Legal but offensive

In city council chambers last night, one of our councillors decided to make her point about being offended by offending the majority of people listening. Councillor Sandy White said the “n-word”. Here’s the newspaper article with the context:

In addition to the understandable outrage that most people responded with, there were 2 interesting semi-defenses of her statement.

1. That she was in the “heat of the moment” and had poor judgement, so we should cut her some slack. The problem with this defense is that Ms. White stated that her daughter told her to use the word for “shock value”. This was a planned offence.


2. That the free speech protections we enjoy as a society should excuse Ms. White from criticism or community backlash. This second defense depends upon a common incorrect interpretation of the rights given by free speech.

Our fundamental freedom of speech, protected by the Charter of Rights and Freedoms, means that the government cannot make it illegal to express your opinion (with some exceptions, like hate speech or libel). So Ms. White is absolutely free to use that offensive language without fear of being criminally charged. Her fundamental freedom to speak has not been hampered in any way.

However, just because she can legally say it, does not mean that it was appropriate language to use. Racial slurs have no place in public discourse, and they certainly have no place in the official statements made by our elected officials. In choosing to use such offensive language, Ms. White has violated our community standards, and she has demeaned the office that she holds. You cannot obtain permission to use a racial slur, you cannot justify it by being emotionally upset, and you cannot hold yourself to a lower standard than the people and the community you represent.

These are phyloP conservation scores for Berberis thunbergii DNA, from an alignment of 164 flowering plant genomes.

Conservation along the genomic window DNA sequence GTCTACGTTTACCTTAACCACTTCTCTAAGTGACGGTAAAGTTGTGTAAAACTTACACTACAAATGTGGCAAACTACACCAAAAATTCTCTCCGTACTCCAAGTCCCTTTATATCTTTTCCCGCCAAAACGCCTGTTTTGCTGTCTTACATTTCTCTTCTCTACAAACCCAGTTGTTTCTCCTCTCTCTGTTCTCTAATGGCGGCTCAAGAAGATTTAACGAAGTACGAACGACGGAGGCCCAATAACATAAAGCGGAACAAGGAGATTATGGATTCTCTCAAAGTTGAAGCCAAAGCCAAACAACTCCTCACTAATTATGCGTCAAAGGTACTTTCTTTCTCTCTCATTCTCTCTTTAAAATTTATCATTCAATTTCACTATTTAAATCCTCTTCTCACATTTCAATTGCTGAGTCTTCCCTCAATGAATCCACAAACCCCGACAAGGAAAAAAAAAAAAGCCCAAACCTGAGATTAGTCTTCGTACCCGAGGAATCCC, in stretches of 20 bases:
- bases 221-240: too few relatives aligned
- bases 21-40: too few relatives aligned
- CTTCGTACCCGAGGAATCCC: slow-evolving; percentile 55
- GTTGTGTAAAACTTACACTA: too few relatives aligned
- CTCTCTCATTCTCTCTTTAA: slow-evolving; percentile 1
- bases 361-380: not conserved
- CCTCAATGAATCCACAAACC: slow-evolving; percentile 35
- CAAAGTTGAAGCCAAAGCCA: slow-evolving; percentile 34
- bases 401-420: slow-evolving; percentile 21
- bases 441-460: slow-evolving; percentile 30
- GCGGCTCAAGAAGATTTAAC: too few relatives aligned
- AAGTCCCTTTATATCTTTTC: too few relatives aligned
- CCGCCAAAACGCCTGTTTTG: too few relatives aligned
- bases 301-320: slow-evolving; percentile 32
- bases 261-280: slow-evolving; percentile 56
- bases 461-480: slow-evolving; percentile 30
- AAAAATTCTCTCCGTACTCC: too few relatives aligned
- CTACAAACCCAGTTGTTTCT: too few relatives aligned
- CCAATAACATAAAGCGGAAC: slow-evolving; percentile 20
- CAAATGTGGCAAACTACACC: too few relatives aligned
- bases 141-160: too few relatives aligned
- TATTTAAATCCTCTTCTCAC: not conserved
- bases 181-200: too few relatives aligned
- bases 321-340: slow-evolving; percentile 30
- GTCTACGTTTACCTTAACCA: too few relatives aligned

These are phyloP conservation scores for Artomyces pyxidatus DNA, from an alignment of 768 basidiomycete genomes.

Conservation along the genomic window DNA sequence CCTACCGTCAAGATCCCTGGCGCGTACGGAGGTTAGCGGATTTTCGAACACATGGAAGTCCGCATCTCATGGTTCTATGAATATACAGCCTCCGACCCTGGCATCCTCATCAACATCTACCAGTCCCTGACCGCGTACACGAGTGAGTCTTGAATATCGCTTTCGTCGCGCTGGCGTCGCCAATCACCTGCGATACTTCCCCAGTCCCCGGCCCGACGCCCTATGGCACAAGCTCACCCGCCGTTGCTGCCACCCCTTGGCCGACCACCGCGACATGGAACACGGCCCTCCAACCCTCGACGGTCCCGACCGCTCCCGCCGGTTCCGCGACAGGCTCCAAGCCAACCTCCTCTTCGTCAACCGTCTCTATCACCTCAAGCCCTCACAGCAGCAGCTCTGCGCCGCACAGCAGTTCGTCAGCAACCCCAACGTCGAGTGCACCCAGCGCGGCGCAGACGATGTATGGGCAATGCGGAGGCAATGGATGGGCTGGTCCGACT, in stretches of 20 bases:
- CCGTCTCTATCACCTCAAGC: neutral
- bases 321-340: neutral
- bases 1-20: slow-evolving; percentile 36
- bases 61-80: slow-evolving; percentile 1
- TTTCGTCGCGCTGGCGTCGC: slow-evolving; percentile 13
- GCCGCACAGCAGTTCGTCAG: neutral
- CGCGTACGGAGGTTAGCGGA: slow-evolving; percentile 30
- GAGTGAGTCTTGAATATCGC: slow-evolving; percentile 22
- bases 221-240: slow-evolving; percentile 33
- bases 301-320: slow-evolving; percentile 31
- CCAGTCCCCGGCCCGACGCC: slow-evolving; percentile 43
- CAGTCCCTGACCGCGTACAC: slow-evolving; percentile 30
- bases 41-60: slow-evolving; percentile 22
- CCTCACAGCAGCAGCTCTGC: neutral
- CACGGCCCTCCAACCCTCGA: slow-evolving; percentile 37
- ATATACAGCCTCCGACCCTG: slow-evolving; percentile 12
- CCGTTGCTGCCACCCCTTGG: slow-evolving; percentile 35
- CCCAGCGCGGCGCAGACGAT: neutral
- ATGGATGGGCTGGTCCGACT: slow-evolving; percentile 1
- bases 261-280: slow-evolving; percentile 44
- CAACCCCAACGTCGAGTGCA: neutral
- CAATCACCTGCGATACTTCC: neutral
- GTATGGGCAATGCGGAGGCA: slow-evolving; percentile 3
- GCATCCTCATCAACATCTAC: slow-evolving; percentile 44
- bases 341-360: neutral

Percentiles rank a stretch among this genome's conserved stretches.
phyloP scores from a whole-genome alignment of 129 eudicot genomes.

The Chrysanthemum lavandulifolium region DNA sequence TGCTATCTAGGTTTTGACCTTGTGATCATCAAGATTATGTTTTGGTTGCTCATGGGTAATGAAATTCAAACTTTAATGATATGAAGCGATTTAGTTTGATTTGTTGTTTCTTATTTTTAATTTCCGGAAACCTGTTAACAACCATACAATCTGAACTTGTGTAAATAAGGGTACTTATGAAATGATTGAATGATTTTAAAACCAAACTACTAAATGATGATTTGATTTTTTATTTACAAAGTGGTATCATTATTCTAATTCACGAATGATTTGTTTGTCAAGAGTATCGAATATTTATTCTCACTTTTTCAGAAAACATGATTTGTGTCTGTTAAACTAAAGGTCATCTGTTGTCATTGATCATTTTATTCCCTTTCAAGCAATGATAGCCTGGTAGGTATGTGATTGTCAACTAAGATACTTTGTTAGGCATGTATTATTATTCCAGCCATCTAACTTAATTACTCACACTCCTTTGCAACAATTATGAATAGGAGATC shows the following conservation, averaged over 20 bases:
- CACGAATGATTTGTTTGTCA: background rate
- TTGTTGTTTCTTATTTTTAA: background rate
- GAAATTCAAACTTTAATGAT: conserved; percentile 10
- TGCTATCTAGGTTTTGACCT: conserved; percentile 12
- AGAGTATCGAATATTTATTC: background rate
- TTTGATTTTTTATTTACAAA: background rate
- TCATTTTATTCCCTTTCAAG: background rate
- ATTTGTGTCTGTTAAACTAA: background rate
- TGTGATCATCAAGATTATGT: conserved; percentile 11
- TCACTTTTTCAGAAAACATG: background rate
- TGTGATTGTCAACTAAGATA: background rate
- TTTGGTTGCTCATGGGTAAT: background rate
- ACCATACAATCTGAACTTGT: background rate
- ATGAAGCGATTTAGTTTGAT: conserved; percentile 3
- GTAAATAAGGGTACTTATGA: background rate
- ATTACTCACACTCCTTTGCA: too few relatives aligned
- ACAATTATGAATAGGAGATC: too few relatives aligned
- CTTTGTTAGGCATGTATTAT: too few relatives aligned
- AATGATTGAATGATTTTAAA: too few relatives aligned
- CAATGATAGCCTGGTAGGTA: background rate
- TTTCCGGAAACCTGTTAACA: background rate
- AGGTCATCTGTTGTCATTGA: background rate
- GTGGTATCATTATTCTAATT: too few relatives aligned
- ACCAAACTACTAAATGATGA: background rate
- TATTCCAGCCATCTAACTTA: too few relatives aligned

Published by Chris

I'm an author, freelance writer, dad, and civic busybody living in London, Ontario

3 thoughts on “Legal but offensive

  1. Did she not use the word to demonstrate her disgust over a poster and how she feels it degrades women? Was it not an effective use of language to communicate emotion: “The offence you feel when I speak this word is the offence I feel when I see that poster.”

  2. There is no acceptable use of a racial slur. She could have used appropriate language to describe the feeling of offence she experienced.

  3. I suspect that she did first attempt to use “appropriate language” and failed. She watched others allow a gender-slurring poster to be continued carried on public buses; something just as offensive to the councillor as any, single word. She only finally received attention by escalating the degree of disgust to match what was happening. To credit her, she did not use the word in its loaded, insulting form. She used it in “what if” example.

    I disagree with her use of the word solely for its shock-value, however. That is just stunt-driving with language for attention.

    I am more disappointed in a society that fears language than one that sits politely and inoffensively silent when they witness the respect of others being abused. Always speak up when you see others being put down, even if some one might not like what you say.

Leave a Reply to Todd Cancel reply

Fill in your details below or click an icon to log in: Logo

You are commenting using your account. Log Out /  Change )

Facebook photo

You are commenting using your Facebook account. Log Out /  Change )

Connecting to %s

%d bloggers like this: